Education in Taiwan during the Ch'ing Dynasty, 1683--1895: A case study in cultural colonialism?

Date of Completion

January 1995


History, Asia, Australia and Oceania|Education, History of|Education, Philosophy of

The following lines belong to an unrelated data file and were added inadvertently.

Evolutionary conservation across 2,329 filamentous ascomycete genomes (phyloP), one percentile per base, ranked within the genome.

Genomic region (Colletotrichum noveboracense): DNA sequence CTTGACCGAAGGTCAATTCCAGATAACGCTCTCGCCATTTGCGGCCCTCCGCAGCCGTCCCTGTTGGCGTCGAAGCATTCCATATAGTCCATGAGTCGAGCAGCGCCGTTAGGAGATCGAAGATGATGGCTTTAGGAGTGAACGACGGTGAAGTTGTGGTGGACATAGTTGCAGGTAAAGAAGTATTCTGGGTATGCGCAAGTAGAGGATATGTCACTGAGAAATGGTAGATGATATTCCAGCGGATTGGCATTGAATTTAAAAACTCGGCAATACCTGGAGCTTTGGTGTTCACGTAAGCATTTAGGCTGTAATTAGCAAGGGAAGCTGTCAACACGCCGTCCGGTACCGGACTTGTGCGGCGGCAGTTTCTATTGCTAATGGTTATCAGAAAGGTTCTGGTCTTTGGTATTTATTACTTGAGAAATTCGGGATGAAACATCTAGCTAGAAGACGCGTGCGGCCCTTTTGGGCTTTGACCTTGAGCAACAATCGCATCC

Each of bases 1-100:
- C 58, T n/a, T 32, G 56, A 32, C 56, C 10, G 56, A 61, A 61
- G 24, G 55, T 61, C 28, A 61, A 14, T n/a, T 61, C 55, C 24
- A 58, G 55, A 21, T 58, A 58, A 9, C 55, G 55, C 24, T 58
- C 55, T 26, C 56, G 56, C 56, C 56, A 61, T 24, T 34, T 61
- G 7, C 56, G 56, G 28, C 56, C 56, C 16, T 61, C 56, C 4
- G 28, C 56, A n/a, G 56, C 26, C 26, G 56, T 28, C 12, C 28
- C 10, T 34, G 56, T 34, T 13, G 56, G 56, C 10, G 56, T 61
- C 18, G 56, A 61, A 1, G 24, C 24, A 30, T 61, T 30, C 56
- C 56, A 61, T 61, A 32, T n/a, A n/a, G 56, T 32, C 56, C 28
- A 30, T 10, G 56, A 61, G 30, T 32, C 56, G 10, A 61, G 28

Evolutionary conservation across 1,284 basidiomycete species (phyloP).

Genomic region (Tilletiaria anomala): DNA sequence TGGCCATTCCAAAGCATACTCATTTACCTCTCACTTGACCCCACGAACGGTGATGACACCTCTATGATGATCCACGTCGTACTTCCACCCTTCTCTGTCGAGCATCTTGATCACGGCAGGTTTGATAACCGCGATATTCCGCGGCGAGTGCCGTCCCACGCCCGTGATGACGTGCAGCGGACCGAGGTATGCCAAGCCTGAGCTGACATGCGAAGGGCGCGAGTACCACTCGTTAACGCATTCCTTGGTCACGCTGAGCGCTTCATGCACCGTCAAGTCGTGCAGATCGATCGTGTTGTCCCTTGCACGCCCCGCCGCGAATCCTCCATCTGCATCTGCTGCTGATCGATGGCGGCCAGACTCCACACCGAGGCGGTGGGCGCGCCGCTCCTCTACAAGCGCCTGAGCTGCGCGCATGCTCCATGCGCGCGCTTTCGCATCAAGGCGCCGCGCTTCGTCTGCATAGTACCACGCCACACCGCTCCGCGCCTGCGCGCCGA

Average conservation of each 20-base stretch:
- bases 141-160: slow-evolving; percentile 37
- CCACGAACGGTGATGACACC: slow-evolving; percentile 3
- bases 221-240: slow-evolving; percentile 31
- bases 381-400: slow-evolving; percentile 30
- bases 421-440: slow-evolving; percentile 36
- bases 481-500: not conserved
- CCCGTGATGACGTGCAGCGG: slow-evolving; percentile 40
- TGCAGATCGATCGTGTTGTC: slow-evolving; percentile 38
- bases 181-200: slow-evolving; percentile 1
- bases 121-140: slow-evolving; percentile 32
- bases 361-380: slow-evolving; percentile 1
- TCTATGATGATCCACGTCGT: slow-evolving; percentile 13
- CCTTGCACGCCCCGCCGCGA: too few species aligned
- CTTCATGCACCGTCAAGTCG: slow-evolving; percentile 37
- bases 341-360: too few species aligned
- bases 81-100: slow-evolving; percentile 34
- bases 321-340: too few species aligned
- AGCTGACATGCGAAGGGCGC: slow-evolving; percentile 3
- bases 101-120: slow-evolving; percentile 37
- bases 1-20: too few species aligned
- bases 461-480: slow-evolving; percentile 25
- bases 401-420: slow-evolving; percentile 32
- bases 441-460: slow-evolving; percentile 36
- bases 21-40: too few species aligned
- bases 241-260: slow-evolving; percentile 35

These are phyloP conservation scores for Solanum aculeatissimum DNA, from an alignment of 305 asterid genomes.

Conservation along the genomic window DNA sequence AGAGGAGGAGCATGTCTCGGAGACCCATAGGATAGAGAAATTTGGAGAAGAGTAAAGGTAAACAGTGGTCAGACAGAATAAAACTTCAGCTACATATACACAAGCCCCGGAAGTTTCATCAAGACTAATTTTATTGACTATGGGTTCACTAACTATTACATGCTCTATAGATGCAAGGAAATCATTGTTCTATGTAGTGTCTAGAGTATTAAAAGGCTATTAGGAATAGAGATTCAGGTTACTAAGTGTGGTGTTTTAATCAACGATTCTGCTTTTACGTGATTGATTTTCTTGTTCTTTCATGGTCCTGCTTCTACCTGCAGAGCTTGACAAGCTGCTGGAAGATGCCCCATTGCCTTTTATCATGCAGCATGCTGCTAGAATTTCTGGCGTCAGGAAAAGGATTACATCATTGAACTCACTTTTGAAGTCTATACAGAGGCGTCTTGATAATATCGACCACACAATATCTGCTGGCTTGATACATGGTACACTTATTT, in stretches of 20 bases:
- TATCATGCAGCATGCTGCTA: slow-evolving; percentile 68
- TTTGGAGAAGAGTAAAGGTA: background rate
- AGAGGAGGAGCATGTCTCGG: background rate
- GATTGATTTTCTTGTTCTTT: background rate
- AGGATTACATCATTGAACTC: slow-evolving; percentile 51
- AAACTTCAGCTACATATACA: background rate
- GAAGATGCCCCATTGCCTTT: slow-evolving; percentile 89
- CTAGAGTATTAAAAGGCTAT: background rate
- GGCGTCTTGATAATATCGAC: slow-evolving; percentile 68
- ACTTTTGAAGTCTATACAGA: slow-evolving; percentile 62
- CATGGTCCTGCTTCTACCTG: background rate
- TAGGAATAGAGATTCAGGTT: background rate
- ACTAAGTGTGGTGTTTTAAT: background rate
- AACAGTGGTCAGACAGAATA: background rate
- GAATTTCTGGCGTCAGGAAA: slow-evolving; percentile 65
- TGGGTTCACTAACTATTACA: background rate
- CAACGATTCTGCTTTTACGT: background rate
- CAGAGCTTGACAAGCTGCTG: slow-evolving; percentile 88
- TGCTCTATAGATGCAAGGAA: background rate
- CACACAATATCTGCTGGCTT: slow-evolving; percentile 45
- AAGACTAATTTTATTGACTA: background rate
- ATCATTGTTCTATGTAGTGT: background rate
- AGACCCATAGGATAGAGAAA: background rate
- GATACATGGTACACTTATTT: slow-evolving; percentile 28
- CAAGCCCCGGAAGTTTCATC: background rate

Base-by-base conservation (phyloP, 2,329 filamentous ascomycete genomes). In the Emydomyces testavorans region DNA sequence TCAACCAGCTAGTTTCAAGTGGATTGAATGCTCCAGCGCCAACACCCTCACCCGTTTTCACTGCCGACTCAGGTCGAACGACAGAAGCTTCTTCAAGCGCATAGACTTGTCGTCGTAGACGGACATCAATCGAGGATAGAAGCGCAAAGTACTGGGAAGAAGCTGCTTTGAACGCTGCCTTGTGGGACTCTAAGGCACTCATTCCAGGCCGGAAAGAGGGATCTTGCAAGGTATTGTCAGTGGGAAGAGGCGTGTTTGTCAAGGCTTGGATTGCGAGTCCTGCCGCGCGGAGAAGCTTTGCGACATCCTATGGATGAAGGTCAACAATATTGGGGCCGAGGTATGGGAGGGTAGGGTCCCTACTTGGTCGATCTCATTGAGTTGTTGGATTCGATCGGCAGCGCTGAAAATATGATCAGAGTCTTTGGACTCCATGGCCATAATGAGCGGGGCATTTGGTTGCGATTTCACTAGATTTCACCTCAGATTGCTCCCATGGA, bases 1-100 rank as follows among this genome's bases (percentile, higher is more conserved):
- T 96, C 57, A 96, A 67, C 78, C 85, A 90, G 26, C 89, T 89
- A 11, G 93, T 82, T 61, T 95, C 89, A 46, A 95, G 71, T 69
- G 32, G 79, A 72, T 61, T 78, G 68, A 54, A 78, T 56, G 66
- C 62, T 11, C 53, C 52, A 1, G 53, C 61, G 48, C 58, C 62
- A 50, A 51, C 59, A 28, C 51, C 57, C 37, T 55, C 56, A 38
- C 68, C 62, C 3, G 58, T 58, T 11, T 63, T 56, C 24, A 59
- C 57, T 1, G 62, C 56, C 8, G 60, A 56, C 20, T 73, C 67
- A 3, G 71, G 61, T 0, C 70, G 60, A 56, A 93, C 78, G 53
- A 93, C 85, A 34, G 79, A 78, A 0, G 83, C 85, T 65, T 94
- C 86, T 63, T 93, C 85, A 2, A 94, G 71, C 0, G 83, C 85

Much of Taiwan's historical, social and educational development has been neglected, or even distorted. During the rule of the Ch'ing Dynasty (1683-1895), Taiwan remained largely a remote, undeveloped frontier. The Taiwanese social, economic, linguistic, cultural and political institutions differed from those of China. Similarly unique was the development of the Taiwanese systems of education and of the imperial civil service examinations. Although extensive studies have been devoted to Chinese education and the imperial examination system, little scholarly attention has been given to the evolution of the education system in Taiwan.^ This study employs a cultural dependency theory in cultural colonialism as the theoretical framework for the study. The research utilizes a wide variety of original, primary and secondary sources available in Taiwan to explore the aims and administration of education, the schooling, and the imperial examination system in Taiwan during the Ch'ing Dynasty.^ The focus of this study is on providing an historical analysis of the development of educational thought and practice in Taiwan during the Ch'ing Dynasty. After presenting the background of education in Taiwan during the Ch'ing Dynasty, the study examines and provides answers to the following specific research questions: (1) How did the administration of education function? (2) How did the formal system of schooling function? (3) How did the imperial civil service examination system function? (4) What are the criteria of an educationally or culturally colonialist situation needed to evaluate an educational system in Taiwan? (5) Was the educational situation in Taiwan during the Ch'ing Dynasty one kind of cultural colonialism?^ The study concludes by arguing that Taiwanese education under the Ch'ing was, in a number of significant ways, partially colonialist in nature. However, it is further argued that it was the examination system, rather than the system of education, that was in some measure colonialist. The colonialist imperial examination system pervaded China, and was not limited to Taiwan. Colonialism, as was implemented through the examination process, was unconscious, in that none intended to colonize Taiwan and none questioned the justice of the system of education in Taiwan during the Ch'ing Dynasty. ^